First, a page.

[Skip to Content]
[Skip to Content Landing]
April 12, 1902


JAMA. 1902;XXXVIII(15):919-925. doi:10.1001/jama.1902.62480150013001a

It is now about eight years since Professor Finsen of Copenhagen published the results of his first investigations concerning the action of light upon the skin. The results of his experiments were essentially the same as those obtained by a number of other investigators, notably Widmark of Stockholm, namely, that sunburn or erythema solare is not caused by the heat of the sun, as was formerly believed, but is due to the action of the ultra-violet or so-called chemical rays.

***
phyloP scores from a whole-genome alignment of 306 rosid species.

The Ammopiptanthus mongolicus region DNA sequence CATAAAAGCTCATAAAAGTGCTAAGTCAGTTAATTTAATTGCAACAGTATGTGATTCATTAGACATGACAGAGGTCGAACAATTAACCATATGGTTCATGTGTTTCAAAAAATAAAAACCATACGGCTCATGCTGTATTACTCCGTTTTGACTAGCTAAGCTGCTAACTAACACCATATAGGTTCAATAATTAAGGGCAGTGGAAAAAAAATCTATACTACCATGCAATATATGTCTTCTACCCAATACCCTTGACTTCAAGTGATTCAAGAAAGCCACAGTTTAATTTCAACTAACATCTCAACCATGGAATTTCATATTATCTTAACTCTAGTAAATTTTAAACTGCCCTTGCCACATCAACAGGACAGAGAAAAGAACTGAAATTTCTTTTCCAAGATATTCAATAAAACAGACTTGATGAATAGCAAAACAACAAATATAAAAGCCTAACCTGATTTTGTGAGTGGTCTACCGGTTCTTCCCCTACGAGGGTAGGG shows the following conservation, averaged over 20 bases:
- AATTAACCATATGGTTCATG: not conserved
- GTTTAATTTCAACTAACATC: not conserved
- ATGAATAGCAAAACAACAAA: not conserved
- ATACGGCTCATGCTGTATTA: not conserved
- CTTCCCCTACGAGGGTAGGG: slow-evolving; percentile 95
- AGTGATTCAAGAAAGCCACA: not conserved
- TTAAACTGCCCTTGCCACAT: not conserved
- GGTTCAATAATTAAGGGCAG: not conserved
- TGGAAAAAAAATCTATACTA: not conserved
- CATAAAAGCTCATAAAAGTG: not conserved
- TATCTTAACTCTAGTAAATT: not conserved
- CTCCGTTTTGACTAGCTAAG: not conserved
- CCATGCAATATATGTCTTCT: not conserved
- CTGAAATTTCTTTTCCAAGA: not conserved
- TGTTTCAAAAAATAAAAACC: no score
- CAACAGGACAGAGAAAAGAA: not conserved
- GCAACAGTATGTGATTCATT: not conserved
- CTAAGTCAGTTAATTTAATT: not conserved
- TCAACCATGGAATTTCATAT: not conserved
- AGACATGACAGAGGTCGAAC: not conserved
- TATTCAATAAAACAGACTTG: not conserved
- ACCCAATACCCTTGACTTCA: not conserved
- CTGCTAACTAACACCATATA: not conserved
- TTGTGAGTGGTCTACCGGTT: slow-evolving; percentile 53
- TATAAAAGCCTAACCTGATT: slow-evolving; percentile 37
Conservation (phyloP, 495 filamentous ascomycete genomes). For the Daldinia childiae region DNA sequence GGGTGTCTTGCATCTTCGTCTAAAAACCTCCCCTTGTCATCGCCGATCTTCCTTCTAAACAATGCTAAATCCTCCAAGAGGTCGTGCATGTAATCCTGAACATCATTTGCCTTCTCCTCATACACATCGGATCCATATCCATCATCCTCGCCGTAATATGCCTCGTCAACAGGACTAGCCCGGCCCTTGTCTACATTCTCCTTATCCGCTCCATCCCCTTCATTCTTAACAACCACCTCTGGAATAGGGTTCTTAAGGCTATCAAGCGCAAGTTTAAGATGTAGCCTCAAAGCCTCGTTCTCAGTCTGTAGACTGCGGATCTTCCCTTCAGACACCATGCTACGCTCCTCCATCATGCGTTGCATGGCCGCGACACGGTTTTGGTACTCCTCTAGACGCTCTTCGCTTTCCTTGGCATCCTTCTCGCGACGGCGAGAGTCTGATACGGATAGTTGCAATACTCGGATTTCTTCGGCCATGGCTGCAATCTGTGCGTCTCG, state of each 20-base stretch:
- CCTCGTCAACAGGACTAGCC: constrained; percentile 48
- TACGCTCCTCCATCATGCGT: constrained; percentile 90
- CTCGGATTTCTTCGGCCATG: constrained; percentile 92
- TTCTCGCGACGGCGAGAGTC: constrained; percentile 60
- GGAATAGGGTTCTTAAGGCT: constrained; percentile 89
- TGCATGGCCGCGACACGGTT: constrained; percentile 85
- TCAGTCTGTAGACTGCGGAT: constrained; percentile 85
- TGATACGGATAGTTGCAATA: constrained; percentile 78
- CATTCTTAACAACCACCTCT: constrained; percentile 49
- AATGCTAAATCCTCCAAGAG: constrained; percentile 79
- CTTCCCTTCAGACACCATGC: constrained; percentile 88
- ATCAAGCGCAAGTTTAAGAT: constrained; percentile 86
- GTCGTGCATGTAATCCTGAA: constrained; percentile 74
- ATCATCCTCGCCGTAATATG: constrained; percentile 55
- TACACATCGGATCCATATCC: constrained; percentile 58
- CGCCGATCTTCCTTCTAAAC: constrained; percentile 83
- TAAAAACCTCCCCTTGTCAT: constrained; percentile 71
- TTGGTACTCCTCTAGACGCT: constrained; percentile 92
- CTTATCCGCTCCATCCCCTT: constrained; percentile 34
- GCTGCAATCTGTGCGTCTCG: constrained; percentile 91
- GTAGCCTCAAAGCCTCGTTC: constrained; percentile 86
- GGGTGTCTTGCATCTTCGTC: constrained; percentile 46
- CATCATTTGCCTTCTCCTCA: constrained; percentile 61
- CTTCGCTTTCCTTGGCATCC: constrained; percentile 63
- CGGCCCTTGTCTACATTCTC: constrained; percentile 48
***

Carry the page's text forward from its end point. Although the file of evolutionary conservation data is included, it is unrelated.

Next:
Having convinced himself of the fact that the blue and the ultra-violet rays of light were capable of inciting an inflammation of a healthy unprotected skin, Finsen concluded that it would be of material benefit to exclude these rays in the treatment of certain inflammatory conditions of the skin, for example, variola; since in that disease suppuration and pitting are most marked upon the parts exposed to light. In summing